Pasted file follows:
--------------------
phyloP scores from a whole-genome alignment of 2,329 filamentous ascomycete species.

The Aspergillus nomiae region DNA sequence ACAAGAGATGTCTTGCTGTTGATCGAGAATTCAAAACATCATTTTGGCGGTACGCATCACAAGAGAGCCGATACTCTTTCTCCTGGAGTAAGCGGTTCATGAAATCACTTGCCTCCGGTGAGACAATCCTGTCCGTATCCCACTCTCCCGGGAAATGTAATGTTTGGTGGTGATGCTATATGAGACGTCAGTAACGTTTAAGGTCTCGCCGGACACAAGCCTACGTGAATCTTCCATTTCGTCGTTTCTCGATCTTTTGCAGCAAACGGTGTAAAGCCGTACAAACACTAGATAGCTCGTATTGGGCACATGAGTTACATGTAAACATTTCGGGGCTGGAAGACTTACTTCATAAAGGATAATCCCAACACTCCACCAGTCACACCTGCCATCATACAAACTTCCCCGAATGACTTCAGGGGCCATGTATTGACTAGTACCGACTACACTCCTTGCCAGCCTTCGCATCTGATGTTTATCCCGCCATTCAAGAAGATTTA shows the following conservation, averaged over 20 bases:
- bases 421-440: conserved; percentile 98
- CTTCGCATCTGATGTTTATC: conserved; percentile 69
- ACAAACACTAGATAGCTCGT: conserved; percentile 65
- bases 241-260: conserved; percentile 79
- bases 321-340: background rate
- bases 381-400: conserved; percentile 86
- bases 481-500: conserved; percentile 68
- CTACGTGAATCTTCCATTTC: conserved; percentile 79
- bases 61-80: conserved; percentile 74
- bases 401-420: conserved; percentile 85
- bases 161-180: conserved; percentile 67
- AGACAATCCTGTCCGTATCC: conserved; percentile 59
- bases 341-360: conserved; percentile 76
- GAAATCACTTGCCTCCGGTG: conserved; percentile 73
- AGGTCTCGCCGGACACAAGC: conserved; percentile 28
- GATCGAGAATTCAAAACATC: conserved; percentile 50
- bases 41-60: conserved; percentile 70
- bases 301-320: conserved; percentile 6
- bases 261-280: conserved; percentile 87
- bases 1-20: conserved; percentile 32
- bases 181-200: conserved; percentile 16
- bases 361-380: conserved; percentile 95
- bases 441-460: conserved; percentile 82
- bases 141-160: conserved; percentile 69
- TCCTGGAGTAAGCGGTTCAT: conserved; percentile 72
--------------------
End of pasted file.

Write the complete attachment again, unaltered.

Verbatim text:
phyloP scores from a whole-genome alignment of 2,329 filamentous ascomycete species.

The Aspergillus nomiae region DNA sequence ACAAGAGATGTCTTGCTGTTGATCGAGAATTCAAAACATCATTTTGGCGGTACGCATCACAAGAGAGCCGATACTCTTTCTCCTGGAGTAAGCGGTTCATGAAATCACTTGCCTCCGGTGAGACAATCCTGTCCGTATCCCACTCTCCCGGGAAATGTAATGTTTGGTGGTGATGCTATATGAGACGTCAGTAACGTTTAAGGTCTCGCCGGACACAAGCCTACGTGAATCTTCCATTTCGTCGTTTCTCGATCTTTTGCAGCAAACGGTGTAAAGCCGTACAAACACTAGATAGCTCGTATTGGGCACATGAGTTACATGTAAACATTTCGGGGCTGGAAGACTTACTTCATAAAGGATAATCCCAACACTCCACCAGTCACACCTGCCATCATACAAACTTCCCCGAATGACTTCAGGGGCCATGTATTGACTAGTACCGACTACACTCCTTGCCAGCCTTCGCATCTGATGTTTATCCCGCCATTCAAGAAGATTTA shows the following conservation, averaged over 20 bases:
- bases 421-440: conserved; percentile 98
- CTTCGCATCTGATGTTTATC: conserved; percentile 69
- ACAAACACTAGATAGCTCGT: conserved; percentile 65
- bases 241-260: conserved; percentile 79
- bases 321-340: background rate
- bases 381-400: conserved; percentile 86
- bases 481-500: conserved; percentile 68
- CTACGTGAATCTTCCATTTC: conserved; percentile 79
- bases 61-80: conserved; percentile 74
- bases 401-420: conserved; percentile 85
- bases 161-180: conserved; percentile 67
- AGACAATCCTGTCCGTATCC: conserved; percentile 59
- bases 341-360: conserved; percentile 76
- GAAATCACTTGCCTCCGGTG: conserved; percentile 73
- AGGTCTCGCCGGACACAAGC: conserved; percentile 28
- GATCGAGAATTCAAAACATC: conserved; percentile 50
- bases 41-60: conserved; percentile 70
- bases 301-320: conserved; percentile 6
- bases 261-280: conserved; percentile 87
- bases 1-20: conserved; percentile 32
- bases 181-200: conserved; percentile 16
- bases 361-380: conserved; percentile 95
- bases 441-460: conserved; percentile 82
- bases 141-160: conserved; percentile 69
- TCCTGGAGTAAGCGGTTCAT: conserved; percentile 72